You can watch the Dr Ann Milne's keynote here, and you can find out more about her research here.
I for one was very inspired.
I have always strived to accelerate the learning and success of my Maori students.
I have always endeavoured to try to learn more about Tikanga, the culture and identity of my Maori students. There has always been Te Reo present in my classrooms, and I have loved sharing the traditional tales of Maui throughout my career and singing Waiata.
But has it been token? And can I do better?
As a result of this keynote I made some deliberate choices about how i was going to start the year off in 2018.
The first oral language task was for all of my students to learn to say a simple mihi.
We made a visual mixed media pepeha to support learning our mihi orally.
We are very fortunate to live under the magnificent Taranaki Maunga so the first square is a painting of Mt Taranaki. We looked carefully out our window and painted the mountain as we could see her.
The second square has a cellophane river representing our local awa.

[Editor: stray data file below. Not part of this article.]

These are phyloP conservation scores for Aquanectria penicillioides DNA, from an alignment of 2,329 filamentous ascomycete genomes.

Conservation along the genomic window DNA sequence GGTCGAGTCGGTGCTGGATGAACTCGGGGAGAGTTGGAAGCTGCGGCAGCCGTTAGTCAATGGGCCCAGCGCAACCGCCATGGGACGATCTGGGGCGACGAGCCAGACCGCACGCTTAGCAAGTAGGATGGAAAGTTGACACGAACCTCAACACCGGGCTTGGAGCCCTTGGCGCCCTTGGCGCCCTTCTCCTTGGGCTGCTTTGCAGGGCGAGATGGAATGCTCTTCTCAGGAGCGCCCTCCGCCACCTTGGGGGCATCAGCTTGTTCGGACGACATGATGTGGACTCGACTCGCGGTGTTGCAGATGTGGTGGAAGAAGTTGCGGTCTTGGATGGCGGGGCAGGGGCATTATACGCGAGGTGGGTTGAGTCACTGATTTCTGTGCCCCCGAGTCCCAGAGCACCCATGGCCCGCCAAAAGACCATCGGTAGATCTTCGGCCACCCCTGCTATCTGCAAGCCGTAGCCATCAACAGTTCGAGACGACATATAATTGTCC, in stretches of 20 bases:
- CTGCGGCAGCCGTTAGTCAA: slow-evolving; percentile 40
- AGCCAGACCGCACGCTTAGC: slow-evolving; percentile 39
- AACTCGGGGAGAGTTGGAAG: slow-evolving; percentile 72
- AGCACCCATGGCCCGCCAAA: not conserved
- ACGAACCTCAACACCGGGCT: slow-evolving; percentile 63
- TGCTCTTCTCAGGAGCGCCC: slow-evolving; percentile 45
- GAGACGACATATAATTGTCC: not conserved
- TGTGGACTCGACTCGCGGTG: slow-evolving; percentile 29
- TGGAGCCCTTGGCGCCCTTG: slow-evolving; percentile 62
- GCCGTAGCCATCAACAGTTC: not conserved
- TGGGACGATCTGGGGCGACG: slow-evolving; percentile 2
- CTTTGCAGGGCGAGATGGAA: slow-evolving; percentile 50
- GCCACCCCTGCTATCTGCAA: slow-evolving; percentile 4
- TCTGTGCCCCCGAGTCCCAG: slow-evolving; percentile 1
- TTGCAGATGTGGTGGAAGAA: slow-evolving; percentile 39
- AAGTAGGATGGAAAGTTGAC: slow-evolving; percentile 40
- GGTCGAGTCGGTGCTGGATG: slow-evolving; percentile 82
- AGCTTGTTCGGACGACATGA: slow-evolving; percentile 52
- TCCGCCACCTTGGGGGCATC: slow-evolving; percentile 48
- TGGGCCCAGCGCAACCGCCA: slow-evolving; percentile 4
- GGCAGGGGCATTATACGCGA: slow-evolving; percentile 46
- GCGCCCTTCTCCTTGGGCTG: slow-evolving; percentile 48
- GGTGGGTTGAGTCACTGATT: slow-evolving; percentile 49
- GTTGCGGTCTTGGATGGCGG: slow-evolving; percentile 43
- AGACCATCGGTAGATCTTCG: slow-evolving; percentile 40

The third square has a black line drawing of us with whanau.
The last square has the written pepeha.
Then we took our photo in black and white. We made concertinaed cardboard pop ups so that our photos were standing in front of our art work. They look stunning on the wall and we are very proud of them.
I made a slide show with our Taranaki Karakia Whaka Te Hau and shared this with my colleagues. We now start the day with a our karakia right across the school.
I have made changes to the way my timetable and books are presented. Each day has the day in Te Reo first.
We are lucky to have Matua K work with us. Throughout Term 1 the junior team all worked together to learn new waiata. Some of this was in preparation for our trip to Parihaka. We loved it so much, and our whanau loved having these moments shared on our seesaw.